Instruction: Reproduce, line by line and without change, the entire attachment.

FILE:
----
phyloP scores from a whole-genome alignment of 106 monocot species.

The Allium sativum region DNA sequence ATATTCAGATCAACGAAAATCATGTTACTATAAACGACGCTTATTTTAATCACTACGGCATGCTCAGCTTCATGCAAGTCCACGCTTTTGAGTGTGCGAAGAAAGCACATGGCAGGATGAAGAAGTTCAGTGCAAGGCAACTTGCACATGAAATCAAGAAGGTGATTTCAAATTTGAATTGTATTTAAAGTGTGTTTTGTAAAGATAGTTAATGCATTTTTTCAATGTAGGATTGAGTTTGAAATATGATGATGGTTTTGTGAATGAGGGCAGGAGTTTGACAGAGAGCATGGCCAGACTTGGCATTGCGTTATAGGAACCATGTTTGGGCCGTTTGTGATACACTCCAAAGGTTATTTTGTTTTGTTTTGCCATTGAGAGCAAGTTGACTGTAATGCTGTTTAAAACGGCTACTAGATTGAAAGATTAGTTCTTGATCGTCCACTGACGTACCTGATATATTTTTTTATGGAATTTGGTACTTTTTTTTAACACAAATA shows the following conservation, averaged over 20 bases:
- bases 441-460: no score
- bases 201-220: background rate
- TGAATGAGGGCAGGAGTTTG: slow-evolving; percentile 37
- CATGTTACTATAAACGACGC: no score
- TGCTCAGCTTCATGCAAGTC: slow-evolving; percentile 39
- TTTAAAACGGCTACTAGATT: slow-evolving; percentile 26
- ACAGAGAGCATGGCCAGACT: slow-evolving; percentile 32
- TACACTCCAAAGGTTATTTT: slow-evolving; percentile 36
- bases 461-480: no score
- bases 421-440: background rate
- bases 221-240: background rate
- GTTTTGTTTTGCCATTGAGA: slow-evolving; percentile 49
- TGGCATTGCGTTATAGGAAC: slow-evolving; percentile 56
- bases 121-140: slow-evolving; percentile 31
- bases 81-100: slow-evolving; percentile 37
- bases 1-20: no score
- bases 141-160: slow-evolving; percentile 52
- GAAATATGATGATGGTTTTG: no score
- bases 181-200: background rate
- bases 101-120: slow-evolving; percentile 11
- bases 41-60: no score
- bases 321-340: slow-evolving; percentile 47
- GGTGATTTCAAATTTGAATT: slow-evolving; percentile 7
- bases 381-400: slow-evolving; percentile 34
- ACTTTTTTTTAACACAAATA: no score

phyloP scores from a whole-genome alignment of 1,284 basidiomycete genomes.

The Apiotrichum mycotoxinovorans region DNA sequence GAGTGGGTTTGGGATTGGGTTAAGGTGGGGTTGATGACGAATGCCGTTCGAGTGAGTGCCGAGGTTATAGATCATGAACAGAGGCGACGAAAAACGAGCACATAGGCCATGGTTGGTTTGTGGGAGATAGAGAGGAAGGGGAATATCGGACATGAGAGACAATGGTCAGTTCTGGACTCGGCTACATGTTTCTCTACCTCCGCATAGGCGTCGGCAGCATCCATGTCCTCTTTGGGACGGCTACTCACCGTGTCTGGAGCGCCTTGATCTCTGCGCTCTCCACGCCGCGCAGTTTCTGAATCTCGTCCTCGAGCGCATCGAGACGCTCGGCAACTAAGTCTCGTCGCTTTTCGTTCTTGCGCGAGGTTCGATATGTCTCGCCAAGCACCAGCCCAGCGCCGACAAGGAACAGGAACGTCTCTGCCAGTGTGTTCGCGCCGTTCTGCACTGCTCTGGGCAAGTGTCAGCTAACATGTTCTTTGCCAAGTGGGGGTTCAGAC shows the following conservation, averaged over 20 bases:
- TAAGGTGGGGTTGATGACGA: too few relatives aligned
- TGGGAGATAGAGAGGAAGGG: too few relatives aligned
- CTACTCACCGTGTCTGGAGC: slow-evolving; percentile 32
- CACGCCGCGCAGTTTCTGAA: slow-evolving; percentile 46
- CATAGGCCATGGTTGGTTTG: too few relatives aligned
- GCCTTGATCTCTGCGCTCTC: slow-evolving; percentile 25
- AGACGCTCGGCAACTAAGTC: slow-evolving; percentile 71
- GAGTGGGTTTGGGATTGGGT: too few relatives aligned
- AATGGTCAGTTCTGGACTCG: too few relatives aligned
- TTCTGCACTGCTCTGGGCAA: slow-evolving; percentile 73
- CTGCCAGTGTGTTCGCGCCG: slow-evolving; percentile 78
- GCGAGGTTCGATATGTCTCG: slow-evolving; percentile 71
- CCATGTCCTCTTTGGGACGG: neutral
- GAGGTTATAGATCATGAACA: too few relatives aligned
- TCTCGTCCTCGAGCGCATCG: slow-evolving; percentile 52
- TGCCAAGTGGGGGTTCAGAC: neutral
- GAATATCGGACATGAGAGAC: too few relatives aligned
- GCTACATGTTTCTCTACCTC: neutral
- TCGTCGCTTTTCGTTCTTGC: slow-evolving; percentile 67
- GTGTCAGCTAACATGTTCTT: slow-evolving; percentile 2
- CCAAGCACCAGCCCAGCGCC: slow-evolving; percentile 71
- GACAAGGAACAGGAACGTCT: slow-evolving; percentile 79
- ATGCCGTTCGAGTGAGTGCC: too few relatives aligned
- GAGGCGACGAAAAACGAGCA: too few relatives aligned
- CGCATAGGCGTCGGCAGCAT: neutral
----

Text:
phyloP scores from a whole-genome alignment of 106 monocot species.

The Allium sativum region DNA sequence ATATTCAGATCAACGAAAATCATGTTACTATAAACGACGCTTATTTTAATCACTACGGCATGCTCAGCTTCATGCAAGTCCACGCTTTTGAGTGTGCGAAGAAAGCACATGGCAGGATGAAGAAGTTCAGTGCAAGGCAACTTGCACATGAAATCAAGAAGGTGATTTCAAATTTGAATTGTATTTAAAGTGTGTTTTGTAAAGATAGTTAATGCATTTTTTCAATGTAGGATTGAGTTTGAAATATGATGATGGTTTTGTGAATGAGGGCAGGAGTTTGACAGAGAGCATGGCCAGACTTGGCATTGCGTTATAGGAACCATGTTTGGGCCGTTTGTGATACACTCCAAAGGTTATTTTGTTTTGTTTTGCCATTGAGAGCAAGTTGACTGTAATGCTGTTTAAAACGGCTACTAGATTGAAAGATTAGTTCTTGATCGTCCACTGACGTACCTGATATATTTTTTTATGGAATTTGGTACTTTTTTTTAACACAAATA shows the following conservation, averaged over 20 bases:
- bases 441-460: no score
- bases 201-220: background rate
- TGAATGAGGGCAGGAGTTTG: slow-evolving; percentile 37
- CATGTTACTATAAACGACGC: no score
- TGCTCAGCTTCATGCAAGTC: slow-evolving; percentile 39
- TTTAAAACGGCTACTAGATT: slow-evolving; percentile 26
- ACAGAGAGCATGGCCAGACT: slow-evolving; percentile 32
- TACACTCCAAAGGTTATTTT: slow-evolving; percentile 36
- bases 461-480: no score
- bases 421-440: background rate
- bases 221-240: background rate
- GTTTTGTTTTGCCATTGAGA: slow-evolving; percentile 49
- TGGCATTGCGTTATAGGAAC: slow-evolving; percentile 56
- bases 121-140: slow-evolving; percentile 31
- bases 81-100: slow-evolving; percentile 37
- bases 1-20: no score
- bases 141-160: slow-evolving; percentile 52
- GAAATATGATGATGGTTTTG: no score
- bases 181-200: background rate
- bases 101-120: slow-evolving; percentile 11
- bases 41-60: no score
- bases 321-340: slow-evolving; percentile 47
- GGTGATTTCAAATTTGAATT: slow-evolving; percentile 7
- bases 381-400: slow-evolving; percentile 34
- ACTTTTTTTTAACACAAATA: no score

phyloP scores from a whole-genome alignment of 1,284 basidiomycete genomes.

The Apiotrichum mycotoxinovorans region DNA sequence GAGTGGGTTTGGGATTGGGTTAAGGTGGGGTTGATGACGAATGCCGTTCGAGTGAGTGCCGAGGTTATAGATCATGAACAGAGGCGACGAAAAACGAGCACATAGGCCATGGTTGGTTTGTGGGAGATAGAGAGGAAGGGGAATATCGGACATGAGAGACAATGGTCAGTTCTGGACTCGGCTACATGTTTCTCTACCTCCGCATAGGCGTCGGCAGCATCCATGTCCTCTTTGGGACGGCTACTCACCGTGTCTGGAGCGCCTTGATCTCTGCGCTCTCCACGCCGCGCAGTTTCTGAATCTCGTCCTCGAGCGCATCGAGACGCTCGGCAACTAAGTCTCGTCGCTTTTCGTTCTTGCGCGAGGTTCGATATGTCTCGCCAAGCACCAGCCCAGCGCCGACAAGGAACAGGAACGTCTCTGCCAGTGTGTTCGCGCCGTTCTGCACTGCTCTGGGCAAGTGTCAGCTAACATGTTCTTTGCCAAGTGGGGGTTCAGAC shows the following conservation, averaged over 20 bases:
- TAAGGTGGGGTTGATGACGA: too few relatives aligned
- TGGGAGATAGAGAGGAAGGG: too few relatives aligned
- CTACTCACCGTGTCTGGAGC: slow-evolving; percentile 32
- CACGCCGCGCAGTTTCTGAA: slow-evolving; percentile 46
- CATAGGCCATGGTTGGTTTG: too few relatives aligned
- GCCTTGATCTCTGCGCTCTC: slow-evolving; percentile 25
- AGACGCTCGGCAACTAAGTC: slow-evolving; percentile 71
- GAGTGGGTTTGGGATTGGGT: too few relatives aligned
- AATGGTCAGTTCTGGACTCG: too few relatives aligned
- TTCTGCACTGCTCTGGGCAA: slow-evolving; percentile 73
- CTGCCAGTGTGTTCGCGCCG: slow-evolving; percentile 78
- GCGAGGTTCGATATGTCTCG: slow-evolving; percentile 71
- CCATGTCCTCTTTGGGACGG: neutral
- GAGGTTATAGATCATGAACA: too few relatives aligned
- TCTCGTCCTCGAGCGCATCG: slow-evolving; percentile 52
- TGCCAAGTGGGGGTTCAGAC: neutral
- GAATATCGGACATGAGAGAC: too few relatives aligned
- GCTACATGTTTCTCTACCTC: neutral
- TCGTCGCTTTTCGTTCTTGC: slow-evolving; percentile 67
- GTGTCAGCTAACATGTTCTT: slow-evolving; percentile 2
- CCAAGCACCAGCCCAGCGCC: slow-evolving; percentile 71
- GACAAGGAACAGGAACGTCT: slow-evolving; percentile 79
- ATGCCGTTCGAGTGAGTGCC: too few relatives aligned
- GAGGCGACGAAAAACGAGCA: too few relatives aligned
- CGCATAGGCGTCGGCAGCAT: neutral